Brick was a welcome solution to a problem shared then by all communities. Almost all streets then were unpaved dirt surfaces which were, uh, dirty. They became boot-sucking quagmires after a rain and dusty rutted hard pan in the summer. A “mud room” was a necessity in homes of the period, not just the quaint convenience of today.

Paving with brick became quite sophisticated. Specialized bricks called “pavers” were created for strength and durability. They were larger than “facing bricks” used for buildings and weighed about 10 pounds. Pavers were fired at a higher temperature, producing a glazed surface which was more water and corrosion resistant. Marietta brick makers, such as Cisler and Acme, manufactured pavers.


Cisler Paver with reversed S. CLICK IMAGE TO ENLARGE
Caption: Antique Cisler Paver Marietta Ohio Brick "Backwards S" being advertised for sale at $9.99



Two different styles of ‘Acme’ Paving Bricks w/Bar Lugs. Made by the Acme Brick Company of Marietta, OH. Early 1900’s. CLICK IMAGE TO ENLARGE




Cisler Paver images: from   https://gramrix.com/tag/ohiobricks
caption: Two different sizes of 'Cisler' Paving bricks w/ornate lettering. Thomas Cisler & Son, Marietta, OH. 1890's. Uncommon. CLICK IMAGE TO ENLARGE


Paving projects were engineered in detail. Preparation of the foundation under the bricks was critical. Gravel and sand were most often used. The subsoil was excavated and rolled to provided a compacted base. Bricks were laid down, curbing installed, and then the bricks were rolled a final time. Then sand, tar, or a concrete grout was used between the bricks once they were laid.

Marietta first paved parts of some streets with brick in 1892, then continued adding streets over the next 20 years. Marietta’s brick paving was mentioned in national settings on at least two occasions. 

The first appeared in the January 1899 issue of Brick, a trade magazine. It was a sales presentation to the Fort Worth, Texas, City Council by A. O. Jones of Zanesville, Ohio. His company provided the brick for the 1892 paving in Marietta. Jones’ comments:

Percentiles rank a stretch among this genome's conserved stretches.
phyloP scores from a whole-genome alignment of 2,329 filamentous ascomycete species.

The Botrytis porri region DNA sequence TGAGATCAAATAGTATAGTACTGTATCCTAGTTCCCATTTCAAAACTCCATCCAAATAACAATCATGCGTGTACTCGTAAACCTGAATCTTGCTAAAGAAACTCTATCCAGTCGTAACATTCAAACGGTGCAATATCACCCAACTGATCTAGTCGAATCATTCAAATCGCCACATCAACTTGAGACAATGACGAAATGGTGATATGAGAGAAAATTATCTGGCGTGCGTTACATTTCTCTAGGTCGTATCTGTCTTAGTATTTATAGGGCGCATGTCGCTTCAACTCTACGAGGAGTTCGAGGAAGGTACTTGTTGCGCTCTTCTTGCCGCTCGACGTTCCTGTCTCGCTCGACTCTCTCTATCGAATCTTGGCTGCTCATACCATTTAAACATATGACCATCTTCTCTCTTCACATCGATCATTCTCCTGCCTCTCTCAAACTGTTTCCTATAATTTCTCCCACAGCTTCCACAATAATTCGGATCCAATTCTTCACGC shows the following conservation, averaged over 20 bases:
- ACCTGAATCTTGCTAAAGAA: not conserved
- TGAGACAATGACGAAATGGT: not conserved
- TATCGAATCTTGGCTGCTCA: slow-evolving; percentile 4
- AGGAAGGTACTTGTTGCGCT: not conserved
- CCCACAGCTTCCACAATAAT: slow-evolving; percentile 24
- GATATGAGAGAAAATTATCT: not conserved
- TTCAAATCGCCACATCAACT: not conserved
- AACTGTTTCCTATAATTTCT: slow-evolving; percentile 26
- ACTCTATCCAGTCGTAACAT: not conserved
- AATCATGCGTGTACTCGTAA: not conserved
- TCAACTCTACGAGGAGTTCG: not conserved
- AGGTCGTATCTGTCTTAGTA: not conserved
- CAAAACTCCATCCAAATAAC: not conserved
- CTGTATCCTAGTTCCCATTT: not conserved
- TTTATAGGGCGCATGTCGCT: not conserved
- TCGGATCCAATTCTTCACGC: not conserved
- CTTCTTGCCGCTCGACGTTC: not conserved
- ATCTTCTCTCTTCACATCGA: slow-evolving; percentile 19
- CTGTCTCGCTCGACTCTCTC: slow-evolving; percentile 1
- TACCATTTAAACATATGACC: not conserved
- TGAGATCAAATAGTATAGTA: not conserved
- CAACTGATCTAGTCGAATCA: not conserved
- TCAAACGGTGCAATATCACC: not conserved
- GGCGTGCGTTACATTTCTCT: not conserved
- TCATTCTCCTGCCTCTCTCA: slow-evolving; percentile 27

Some seven years ago, I made and furnished vitrified brick for paving three streets in the historic city and key to the Northwest, Marietta, Ohio...It is a common scene in early morning to see four or six big and powerful horses hauling monster steam boilers over these streets to the different oil fields of which today she is the center, and has one of the largest boiler shops in Ohio. I procured a testimonial only a few weeks ago, attested by the city officials, stating that, while the brick have been down for seven years the pavement shows little or no signs of wear, and is good for many more years. This is the unvarnished truth, and defies any other kind of paving material to produce such a record, not having cost the city a single cent for repairs, nor is it likely to during the life time of the present generation at least.

Jones not only promoted his brick but Marietta as well. I don’t know if he was given the contract for brick in Fort Worth.

You may have noticed that Jones mentioned “...horses hauling monster steam boilers.” Horses. There were no autos or trucks yet. But paved streets were still essential. 

Marietta brick streets were also a topic at the Convention of the American Society of Municipal Improvements in April 1896. Seymour J. Hathaway, Chairman of the Paving Committee for Marietta City Council, presented “Paving Streets with Bricks.” It was fascinating view of the practices and prevalent views on street paving at the time. Here are some of his key points:
  • Marietta followed a rigorous legislative procedure for paving in Ohio cities. The portion of cost for pavement fronting private property was assessed to the property owners. 
    • The City Civil Engineer prepared an estimate; City Council approved; the Engineer then prepared detailed specifications; Council passed a “necessity resolution,” requiring a three-quarters majority, with details of the proposed plan.